Why was "tantrum" trending last week?


[ig-ner-uh nt] /ˈɪg nər ənt/
lacking in knowledge or training; unlearned:
an ignorant man.
lacking knowledge or information as to a particular subject or fact:
ignorant of quantum physics.
uninformed; unaware.
due to or showing lack of knowledge or training:
an ignorant statement.
1325-75; Middle English ignora(u)nt < Latin ignōrant- (stem of ignōrāns), present participle of ignōrāre to ignore; see -ant
Related forms
ignorantly, adverb
ignorantness, noun
nonignorant, adjective
nonignorantly, adverb
quasi-ignorant, adjective
quasi-ignorantly, adverb
self-ignorant, adjective
superignorant, adjective
superignorantly, adverb
unignorant, adjective
unignorantly, adverb
Can be confused
ignorant, stupid.
1. uninstructed, untutored, untaught. Ignorant, illiterate, unlettered, uneducated mean lacking in knowledge or in training. Ignorant may mean knowing little or nothing, or it may mean uninformed about a particular subject: An ignorant person can be dangerous. I confess I'm ignorant of mathematics. Illiterate originally meant lacking a knowledge of literature or similar learning, but is most often applied now to one unable to read or write: necessary training for illiterate soldiers. Unlettered emphasizes the idea of being without knowledge of literature: unlettered though highly trained in science. Uneducated refers especially to lack of schooling or to lack of access to a body of knowledge equivalent to that learned in schools: uneducated but highly intelligent. 2. unenlightened.
1. literate. 2. learned. Unabridged
Based on the Random House Dictionary, © Random House, Inc. 2015.
Cite This Source
Examples from the web for ignorant
  • But the canine expert also has critics who call his methods old-fashioned, cruel, and ignorant.
  • It is much easier to educate the ignorant than it is to stop them from earning a living so they can eat.
  • Do it, and speak up to other people who are ignorant.
  • ignorant of its cause and paranoid of the air itself, medieval society quickly descended into panic and mayhem.
  • Please don't be as ignorant, and continue to reinforce the stereotype that has been cast upon us for our entire history.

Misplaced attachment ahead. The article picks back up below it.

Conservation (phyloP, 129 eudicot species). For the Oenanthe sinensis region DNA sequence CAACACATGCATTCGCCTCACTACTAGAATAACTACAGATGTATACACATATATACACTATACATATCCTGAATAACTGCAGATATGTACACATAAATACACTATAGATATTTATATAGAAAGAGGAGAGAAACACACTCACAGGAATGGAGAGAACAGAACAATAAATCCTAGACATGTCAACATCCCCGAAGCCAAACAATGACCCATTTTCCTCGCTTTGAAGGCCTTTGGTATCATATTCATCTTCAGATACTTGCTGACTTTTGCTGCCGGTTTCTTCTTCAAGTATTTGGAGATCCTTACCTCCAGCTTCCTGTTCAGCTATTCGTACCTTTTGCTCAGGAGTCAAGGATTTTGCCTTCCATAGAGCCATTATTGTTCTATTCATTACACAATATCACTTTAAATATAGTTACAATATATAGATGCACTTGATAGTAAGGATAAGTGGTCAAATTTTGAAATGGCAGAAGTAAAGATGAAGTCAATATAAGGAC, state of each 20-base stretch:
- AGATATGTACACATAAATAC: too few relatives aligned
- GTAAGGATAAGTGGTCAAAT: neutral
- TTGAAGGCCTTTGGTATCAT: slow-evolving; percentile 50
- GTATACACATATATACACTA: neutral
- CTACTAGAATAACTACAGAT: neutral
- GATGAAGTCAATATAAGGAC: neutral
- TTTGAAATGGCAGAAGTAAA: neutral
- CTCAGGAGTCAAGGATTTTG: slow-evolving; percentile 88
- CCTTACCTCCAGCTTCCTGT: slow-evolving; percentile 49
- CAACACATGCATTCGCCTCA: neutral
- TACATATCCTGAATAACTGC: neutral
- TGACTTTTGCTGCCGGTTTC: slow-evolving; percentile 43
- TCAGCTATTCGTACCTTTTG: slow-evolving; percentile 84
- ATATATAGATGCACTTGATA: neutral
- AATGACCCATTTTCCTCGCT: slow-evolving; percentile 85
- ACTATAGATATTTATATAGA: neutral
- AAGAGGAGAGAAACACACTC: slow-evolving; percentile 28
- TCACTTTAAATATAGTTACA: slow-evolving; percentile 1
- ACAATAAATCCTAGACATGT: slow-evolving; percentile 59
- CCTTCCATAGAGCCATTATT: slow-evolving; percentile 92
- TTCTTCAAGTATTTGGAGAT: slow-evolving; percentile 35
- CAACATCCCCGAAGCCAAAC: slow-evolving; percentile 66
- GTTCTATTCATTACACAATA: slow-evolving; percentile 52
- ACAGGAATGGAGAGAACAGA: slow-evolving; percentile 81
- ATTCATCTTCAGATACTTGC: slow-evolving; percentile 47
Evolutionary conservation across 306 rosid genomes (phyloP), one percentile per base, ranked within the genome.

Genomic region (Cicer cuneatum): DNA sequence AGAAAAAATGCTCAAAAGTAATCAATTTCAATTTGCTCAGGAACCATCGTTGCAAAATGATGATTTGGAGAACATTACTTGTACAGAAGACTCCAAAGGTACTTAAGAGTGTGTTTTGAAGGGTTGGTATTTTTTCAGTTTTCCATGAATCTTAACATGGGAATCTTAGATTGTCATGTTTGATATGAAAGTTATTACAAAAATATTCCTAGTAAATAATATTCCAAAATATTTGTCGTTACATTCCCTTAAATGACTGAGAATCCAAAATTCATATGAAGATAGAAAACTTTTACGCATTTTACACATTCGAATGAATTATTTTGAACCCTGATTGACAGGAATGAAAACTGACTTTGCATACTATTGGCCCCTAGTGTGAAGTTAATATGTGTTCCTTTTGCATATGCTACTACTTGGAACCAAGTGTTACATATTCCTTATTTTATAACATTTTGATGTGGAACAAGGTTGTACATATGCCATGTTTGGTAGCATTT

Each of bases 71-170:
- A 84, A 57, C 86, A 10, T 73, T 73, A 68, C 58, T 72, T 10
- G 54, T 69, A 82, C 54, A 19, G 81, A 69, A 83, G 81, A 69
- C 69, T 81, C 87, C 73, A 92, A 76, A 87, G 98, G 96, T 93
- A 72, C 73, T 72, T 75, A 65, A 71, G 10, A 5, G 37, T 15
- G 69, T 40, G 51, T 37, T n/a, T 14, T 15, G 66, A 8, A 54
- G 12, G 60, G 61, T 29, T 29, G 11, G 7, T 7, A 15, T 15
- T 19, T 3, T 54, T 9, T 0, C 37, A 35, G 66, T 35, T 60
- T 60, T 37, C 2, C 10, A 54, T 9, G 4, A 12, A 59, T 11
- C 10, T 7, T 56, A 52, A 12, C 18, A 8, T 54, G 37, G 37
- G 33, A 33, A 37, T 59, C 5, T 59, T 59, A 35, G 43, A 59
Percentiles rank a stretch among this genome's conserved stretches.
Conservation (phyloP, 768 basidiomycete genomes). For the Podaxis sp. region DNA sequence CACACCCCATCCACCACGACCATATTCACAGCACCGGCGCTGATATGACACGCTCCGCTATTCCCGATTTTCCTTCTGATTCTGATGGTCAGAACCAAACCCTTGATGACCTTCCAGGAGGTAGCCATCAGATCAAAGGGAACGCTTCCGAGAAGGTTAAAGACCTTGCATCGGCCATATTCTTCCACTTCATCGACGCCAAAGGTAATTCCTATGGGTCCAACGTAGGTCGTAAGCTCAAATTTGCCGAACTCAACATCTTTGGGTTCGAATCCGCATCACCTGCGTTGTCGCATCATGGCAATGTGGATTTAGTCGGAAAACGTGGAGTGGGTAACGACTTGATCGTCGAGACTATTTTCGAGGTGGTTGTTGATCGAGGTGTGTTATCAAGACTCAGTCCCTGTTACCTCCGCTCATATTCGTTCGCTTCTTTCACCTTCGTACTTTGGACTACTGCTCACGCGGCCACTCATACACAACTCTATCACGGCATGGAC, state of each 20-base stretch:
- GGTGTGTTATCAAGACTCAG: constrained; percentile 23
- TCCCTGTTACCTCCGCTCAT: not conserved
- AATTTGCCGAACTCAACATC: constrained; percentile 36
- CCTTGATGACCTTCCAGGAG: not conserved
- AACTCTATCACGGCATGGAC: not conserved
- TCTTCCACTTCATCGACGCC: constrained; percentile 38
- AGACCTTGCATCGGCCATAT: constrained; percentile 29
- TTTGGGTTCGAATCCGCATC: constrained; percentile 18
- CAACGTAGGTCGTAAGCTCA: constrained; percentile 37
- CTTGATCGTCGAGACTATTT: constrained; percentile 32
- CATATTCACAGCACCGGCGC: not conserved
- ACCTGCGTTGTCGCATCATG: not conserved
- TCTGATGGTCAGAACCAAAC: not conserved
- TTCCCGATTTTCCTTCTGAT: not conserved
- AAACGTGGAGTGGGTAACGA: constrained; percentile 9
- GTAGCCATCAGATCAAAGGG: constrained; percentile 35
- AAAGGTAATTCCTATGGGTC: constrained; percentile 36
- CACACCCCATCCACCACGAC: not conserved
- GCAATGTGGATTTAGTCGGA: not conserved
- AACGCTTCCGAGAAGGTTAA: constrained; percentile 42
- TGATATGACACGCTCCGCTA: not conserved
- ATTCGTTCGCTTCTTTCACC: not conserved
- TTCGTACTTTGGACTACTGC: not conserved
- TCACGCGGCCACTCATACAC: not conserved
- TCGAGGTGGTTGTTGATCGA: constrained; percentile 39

• Two, a great many of us are at risk for the backlash by the ignorant.
  • Ignore ignorant comments and press on, thus not feeding the trolls.
  • It seems that the more ignorant you are, the more confident you are of your results.
  • The single-minded, uniformed secular mindset is equally as ignorant and unrealistic.
  • Maybe stop being so ignorant and do a bit of research yourself into evolution.
British Dictionary definitions for ignorant


lacking in knowledge or education; unenlightened
(postpositive) often foll by of. lacking in awareness or knowledge (of): ignorant of the law
resulting from or showing lack of knowledge or awareness: an ignorant remark
Derived Forms
ignorantly, adverb
Collins English Dictionary - Complete & Unabridged 2012 Digital Edition
© William Collins Sons & Co. Ltd. 1979, 1986 © HarperCollins
Publishers 1998, 2000, 2003, 2005, 2006, 2007, 2009, 2012
Cite This Source
Word Origin and History for ignorant

late 14c., from Old French ignorant (14c.), from Latin ignorantia, from ignorantem (nominative ignorans), present participle of ignorare "not to know, to be unacquainted; mistake, misunderstand; take no notice of, pay no attention to," from assimilated form of in- "not, opposite of" (see in- (1)) + Old Latin gnarus "aware, acquainted with" (cf. Classical Latin noscere "to know," notus "known"), from Proto-Latin suffixed form *gno-ro-, related to gnoscere "to know" (see know).

Form influenced by Latin ignotus "unknown." Cf. also uncouth. Colloquial sense of "ill-mannered" first attested 1886. As a noun meaning "ignorant person" from mid-15c.

Online Etymology Dictionary, © 2010 Douglas Harper
Cite This Source

Word of the Day

Difficulty index for ignorant

Some English speakers likely know this word

Word Value for ignorant

Scrabble Words With Friends

Quotes with ignorant

Nearby words for ignorant